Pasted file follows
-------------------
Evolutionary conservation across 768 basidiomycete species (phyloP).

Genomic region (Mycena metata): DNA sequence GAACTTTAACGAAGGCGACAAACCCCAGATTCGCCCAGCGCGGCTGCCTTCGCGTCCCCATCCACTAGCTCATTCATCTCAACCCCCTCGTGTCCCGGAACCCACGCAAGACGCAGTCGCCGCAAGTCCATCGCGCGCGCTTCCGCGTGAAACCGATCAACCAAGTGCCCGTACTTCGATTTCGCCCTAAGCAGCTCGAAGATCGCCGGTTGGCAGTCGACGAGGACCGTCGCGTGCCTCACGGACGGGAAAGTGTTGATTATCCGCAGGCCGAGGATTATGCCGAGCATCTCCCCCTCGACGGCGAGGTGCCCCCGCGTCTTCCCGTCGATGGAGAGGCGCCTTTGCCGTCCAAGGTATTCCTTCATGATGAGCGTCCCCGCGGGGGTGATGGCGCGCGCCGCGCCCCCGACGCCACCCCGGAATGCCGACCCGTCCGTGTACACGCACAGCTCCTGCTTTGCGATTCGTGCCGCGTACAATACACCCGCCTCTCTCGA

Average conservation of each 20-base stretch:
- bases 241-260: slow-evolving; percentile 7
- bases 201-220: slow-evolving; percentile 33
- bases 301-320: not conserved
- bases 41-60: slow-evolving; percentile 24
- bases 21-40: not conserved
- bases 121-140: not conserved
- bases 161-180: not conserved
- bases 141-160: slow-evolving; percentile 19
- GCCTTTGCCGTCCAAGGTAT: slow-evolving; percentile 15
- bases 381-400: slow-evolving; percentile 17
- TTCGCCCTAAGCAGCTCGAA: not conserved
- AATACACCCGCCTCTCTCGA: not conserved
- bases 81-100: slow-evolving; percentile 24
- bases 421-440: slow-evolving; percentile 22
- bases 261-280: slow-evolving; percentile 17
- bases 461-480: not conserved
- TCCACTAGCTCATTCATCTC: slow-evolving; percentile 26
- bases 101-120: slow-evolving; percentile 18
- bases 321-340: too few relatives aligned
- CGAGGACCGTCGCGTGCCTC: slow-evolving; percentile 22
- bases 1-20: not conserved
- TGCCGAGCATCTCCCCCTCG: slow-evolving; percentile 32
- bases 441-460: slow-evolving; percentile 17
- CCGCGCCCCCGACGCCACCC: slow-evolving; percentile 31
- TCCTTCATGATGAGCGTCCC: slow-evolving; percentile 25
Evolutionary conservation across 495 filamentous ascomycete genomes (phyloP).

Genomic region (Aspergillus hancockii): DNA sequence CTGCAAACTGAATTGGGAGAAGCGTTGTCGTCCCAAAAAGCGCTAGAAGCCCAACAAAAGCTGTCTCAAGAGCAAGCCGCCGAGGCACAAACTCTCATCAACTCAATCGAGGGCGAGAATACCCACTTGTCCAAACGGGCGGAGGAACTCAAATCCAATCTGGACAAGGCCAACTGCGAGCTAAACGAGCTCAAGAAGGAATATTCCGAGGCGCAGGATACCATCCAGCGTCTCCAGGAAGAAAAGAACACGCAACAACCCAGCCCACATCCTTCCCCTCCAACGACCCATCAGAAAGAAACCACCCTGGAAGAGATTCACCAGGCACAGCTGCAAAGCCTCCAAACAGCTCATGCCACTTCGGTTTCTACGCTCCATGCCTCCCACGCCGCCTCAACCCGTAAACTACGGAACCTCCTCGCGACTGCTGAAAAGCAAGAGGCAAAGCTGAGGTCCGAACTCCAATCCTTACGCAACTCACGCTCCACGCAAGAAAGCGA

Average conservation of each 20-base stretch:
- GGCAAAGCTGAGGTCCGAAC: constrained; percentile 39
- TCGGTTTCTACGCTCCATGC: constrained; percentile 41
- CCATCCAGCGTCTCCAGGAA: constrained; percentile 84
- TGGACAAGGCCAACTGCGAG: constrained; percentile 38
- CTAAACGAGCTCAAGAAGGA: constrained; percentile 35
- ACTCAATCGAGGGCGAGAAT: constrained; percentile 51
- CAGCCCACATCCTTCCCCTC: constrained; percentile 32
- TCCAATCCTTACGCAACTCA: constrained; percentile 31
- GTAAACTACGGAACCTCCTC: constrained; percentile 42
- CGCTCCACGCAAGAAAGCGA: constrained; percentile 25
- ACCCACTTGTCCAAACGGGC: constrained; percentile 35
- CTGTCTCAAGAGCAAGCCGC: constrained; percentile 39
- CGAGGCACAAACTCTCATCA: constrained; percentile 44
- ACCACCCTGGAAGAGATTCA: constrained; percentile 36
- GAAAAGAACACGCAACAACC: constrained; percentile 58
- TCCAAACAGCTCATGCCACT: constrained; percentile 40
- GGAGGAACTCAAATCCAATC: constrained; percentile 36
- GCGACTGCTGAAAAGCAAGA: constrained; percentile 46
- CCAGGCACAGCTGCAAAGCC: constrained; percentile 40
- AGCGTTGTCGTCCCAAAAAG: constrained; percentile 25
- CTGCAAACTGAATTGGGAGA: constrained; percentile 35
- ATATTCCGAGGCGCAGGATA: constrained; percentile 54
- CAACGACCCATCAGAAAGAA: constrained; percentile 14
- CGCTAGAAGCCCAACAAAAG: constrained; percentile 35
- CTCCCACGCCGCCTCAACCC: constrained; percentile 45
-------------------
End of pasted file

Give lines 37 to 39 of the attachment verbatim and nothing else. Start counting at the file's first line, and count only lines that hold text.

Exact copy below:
- ACTCAATCGAGGGCGAGAAT: constrained; percentile 51
- CAGCCCACATCCTTCCCCTC: constrained; percentile 32
- TCCAATCCTTACGCAACTCA: constrained; percentile 31